Can anyone guess what week it is this week? That’s right, National Picnic Week!
With lockdown restrictions being slowly lifted, and hot weather promised for the UK, it couldn’t be a better time to think about where we could be spending National Picnic Week. It can be easy to overlook the scenic destinations we have on our English doorstep, so from the 22nd June – 28th June, grab your hamper and get ready to start exploring! We’ve listed our top five picnic spots in the great British outdoors, but please do remember to follow the Government guidelines, keep two metres apart from people, plan ahead and look at the National Parks website for further information. Travel is still not heavily advised, so if you don’t live near these parks, go to your local one and save these hotspots for a future post pandemic picnic! Please remember to look at the park’s website before – some that are owned by the National Trust now have ticketed entry.
Roundhay Park is one of the biggest parks in Europe. Across its 700 acres, the parkland has beautiful gardens and woodland to explore, with a wealth of birds to feed by the side of many lakes. Situated a short bus ride away from Leeds City Centre (bus numbers 2 and 12) you can also drive here and park in one of their five car parks. The park is disabled friendly and there is a wealth of greenery to pop down your picnic blanket and relax in. The beautiful “Tropical House” is shut due to the COVID pandemic, but keep an eye out for when it opens on their website. This part of the park is home to butterflies, amphibians and different types of wildlife and usually there’s a wide range of sports and leisure activities activities happening within the park too (subject to Government regulations) so just for now, a picnic will suffice.
London has eight Royal Parks, but it’s safe to say, Richmond Park is a winner in our eyes. Famous for its herd of deer, it’s situated close to London but far enough to forget the bustling city. A wildlife paradise covering 2,500 acres of land, Richmond Park is well renowned for its rare species of animals and ancient trees. Pack a nature book in your hamper and see if you can spot special birds, bats or wildflowers! The park is currently shut to vehicular traffic so you will be unable to drive here, but public transport is available. Not all of the park is open due to Government regulations and toilets are shut, so please plan your picnic in advance and take a look at the website.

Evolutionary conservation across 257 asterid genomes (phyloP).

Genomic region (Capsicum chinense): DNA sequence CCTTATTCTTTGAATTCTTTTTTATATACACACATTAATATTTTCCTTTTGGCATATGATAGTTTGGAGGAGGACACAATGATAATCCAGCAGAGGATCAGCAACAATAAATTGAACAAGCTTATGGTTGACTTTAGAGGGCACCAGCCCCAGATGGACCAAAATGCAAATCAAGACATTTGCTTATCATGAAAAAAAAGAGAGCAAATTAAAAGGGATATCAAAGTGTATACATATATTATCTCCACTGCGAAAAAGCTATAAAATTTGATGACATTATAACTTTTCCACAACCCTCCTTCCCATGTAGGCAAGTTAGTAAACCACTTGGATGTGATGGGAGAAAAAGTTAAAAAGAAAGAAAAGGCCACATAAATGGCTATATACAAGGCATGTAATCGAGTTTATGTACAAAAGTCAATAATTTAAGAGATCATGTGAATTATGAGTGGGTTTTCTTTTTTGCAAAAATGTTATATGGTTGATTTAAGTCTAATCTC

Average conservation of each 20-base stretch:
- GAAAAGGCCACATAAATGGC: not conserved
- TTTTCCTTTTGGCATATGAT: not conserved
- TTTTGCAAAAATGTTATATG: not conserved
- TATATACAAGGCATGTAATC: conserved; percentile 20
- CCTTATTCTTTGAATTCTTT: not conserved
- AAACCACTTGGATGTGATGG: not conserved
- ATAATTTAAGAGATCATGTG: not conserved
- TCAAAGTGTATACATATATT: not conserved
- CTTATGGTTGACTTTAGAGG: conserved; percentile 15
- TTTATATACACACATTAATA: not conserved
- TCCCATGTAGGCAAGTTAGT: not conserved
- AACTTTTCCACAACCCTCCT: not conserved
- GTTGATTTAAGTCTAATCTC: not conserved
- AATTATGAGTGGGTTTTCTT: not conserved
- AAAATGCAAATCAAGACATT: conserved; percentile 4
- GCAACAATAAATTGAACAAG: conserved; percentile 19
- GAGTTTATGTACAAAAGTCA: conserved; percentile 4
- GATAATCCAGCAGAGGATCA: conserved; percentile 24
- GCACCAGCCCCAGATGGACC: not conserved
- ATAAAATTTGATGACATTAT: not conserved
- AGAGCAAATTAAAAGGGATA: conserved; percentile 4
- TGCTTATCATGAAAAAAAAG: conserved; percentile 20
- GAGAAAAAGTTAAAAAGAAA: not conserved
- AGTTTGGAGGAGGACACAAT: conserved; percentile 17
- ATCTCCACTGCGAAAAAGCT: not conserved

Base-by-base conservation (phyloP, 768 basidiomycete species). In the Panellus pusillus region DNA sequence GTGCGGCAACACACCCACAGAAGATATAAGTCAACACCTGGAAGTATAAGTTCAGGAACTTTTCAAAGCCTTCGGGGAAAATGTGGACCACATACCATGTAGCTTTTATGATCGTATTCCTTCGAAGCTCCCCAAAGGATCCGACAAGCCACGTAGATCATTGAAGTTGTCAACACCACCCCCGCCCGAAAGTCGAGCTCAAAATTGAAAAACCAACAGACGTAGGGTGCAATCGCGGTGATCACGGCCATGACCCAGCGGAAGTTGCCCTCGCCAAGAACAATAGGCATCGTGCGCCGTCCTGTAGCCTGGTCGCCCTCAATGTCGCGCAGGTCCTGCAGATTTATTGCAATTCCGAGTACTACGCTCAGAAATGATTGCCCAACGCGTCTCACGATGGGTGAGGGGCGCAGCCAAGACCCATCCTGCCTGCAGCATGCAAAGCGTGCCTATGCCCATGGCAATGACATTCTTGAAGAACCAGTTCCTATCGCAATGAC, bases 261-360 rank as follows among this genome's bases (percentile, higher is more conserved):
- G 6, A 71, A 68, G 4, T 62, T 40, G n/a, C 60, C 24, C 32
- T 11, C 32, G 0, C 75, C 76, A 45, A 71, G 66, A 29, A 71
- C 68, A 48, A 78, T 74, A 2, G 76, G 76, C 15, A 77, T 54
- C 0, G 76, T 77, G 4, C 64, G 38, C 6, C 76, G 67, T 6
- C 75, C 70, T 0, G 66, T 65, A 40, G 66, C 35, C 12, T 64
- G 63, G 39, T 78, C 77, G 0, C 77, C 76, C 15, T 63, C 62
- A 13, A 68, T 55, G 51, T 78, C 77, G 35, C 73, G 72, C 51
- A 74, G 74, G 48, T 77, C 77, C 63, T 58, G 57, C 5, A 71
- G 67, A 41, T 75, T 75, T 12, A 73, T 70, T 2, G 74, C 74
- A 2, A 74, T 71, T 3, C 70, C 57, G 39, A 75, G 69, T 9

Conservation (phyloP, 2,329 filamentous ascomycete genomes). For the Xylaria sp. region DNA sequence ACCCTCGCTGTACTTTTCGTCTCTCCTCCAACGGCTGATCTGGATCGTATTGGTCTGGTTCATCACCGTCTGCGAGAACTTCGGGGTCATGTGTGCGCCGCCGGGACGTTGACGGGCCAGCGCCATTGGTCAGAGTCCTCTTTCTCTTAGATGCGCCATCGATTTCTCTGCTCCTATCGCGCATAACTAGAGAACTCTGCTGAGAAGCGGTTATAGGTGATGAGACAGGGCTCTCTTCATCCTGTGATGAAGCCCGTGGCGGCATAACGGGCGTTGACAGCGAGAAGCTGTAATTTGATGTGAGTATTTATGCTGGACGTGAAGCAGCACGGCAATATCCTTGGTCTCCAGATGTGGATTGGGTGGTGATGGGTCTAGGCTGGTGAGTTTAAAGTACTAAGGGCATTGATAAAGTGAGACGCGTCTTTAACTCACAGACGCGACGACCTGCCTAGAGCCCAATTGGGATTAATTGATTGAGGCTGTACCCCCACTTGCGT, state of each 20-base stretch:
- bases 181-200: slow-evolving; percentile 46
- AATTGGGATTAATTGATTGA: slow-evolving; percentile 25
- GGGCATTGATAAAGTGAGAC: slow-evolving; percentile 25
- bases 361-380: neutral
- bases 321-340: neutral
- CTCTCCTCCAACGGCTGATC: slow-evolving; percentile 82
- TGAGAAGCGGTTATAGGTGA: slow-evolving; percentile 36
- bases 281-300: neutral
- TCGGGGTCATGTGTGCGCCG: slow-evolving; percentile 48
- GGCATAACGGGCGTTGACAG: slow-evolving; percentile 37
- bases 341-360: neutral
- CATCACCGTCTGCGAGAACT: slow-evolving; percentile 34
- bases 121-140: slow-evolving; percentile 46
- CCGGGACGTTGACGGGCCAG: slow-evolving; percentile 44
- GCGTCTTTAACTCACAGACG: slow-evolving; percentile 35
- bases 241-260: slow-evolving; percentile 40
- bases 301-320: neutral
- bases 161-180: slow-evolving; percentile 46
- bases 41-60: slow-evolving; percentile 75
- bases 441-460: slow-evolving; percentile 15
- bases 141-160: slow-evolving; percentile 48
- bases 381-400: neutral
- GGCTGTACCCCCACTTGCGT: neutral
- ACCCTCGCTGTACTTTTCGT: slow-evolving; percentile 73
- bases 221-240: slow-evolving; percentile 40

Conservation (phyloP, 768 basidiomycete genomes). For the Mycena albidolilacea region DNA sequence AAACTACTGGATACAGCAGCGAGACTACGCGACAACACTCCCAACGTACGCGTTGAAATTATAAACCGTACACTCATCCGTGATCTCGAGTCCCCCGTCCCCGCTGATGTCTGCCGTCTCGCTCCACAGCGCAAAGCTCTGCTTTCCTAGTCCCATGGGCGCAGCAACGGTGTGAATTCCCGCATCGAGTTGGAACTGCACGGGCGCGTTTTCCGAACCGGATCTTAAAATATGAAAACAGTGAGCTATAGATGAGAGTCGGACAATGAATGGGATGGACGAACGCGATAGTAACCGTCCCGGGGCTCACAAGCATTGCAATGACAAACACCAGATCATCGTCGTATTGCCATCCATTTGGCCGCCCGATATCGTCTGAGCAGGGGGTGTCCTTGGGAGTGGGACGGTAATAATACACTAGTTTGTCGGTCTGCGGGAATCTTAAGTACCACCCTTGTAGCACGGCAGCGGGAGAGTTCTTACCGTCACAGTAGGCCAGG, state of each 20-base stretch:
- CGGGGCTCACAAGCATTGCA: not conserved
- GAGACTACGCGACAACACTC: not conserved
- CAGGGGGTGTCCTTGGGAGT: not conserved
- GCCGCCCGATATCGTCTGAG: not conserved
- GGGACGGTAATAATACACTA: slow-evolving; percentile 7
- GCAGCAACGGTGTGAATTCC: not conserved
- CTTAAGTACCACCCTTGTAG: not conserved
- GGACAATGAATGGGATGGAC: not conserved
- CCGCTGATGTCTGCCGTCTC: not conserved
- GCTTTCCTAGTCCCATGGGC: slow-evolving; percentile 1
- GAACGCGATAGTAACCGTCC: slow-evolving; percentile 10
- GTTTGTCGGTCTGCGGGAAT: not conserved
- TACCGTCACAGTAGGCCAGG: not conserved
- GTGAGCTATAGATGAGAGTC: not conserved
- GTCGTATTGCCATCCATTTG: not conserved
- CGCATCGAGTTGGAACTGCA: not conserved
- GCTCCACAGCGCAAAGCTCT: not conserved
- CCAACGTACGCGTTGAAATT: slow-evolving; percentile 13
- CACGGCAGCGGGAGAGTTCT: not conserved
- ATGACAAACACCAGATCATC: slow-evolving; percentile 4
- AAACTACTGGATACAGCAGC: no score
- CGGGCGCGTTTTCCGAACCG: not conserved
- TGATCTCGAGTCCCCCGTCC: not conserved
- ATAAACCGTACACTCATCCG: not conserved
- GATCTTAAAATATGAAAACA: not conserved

The National Trust owned Studland Peninsula comprises South Beach, Middle Beach, Knoll Beach and Shell Bay, stretching across four miles. All beaches are ideal for family picnics, with South Beach being the smallest and most popular with locals. With sheltered waters, beautiful views and the sounds of the ocean, you couldn’t choose a more perfect picnic spot to relax and unwind. Please refer back to their website – car parks are open, but spaces are limited. Buses run from Bournemouth and Poole or Swanage and there is toilet access apart from at South Beach.
Another National Trust owned site, the viewpoint at Devil’s Dyke is located in Sussex and you can be sure your picnic spot will be surrounded by breathtaking, panoramic views and colourful wildlife. It’s the longest, deepest and widest valley in Britain, located near Brighton and Hove, 100m deep and 400m wide. Its elevated position gives you unbelievable views over South Downs and the English Channel, making for a wonderful day out. Toilet facilities remain closed, car parks are open but BUSY so take a bus from Brighton Pier to avoid the traffic. Grab a picnic hamper and take in the views, fly a kite with friends or play frisbee amongst the fields.
The last in our list of top UK picnic hotspots is Box Hill, whose summit forms part of the North Downs with views of the surrounding Surrey Hills. It is a STEEP climb but boy is it worth it for the panoramas and the abundance of wildlife. End your day with a scenic walk across the hills – you can download directions via phone download or pick up a map at the site. Box Hill is also well known for its Adonis Blue Butterfly inhabitant and the Bee Orchid – see if you can spot them when you’re there! Car parks and toilet facilities are open but limited so public transport is also an option. You can take the Metrobus from Epsom, Leatherhead, Dorking and Crawley (not on Sundays or Bank Holiday) or the Arriva 465 from Kingston to Dorking to foot of Box Hill. You can also take a train to Boxhill and Westhumble Station.
And that concludes the list of our top 5 UK hotspot recommendations for your perfect picnic. If you can’t access them during National Picnic Week, not to worry, save them for a later time! If you DO get to visit, let us know what you think. There are so many beautiful places that England has to offer, it was difficult to choose. Where is YOUR favourite UK picnic spot? Let us know in the comments below!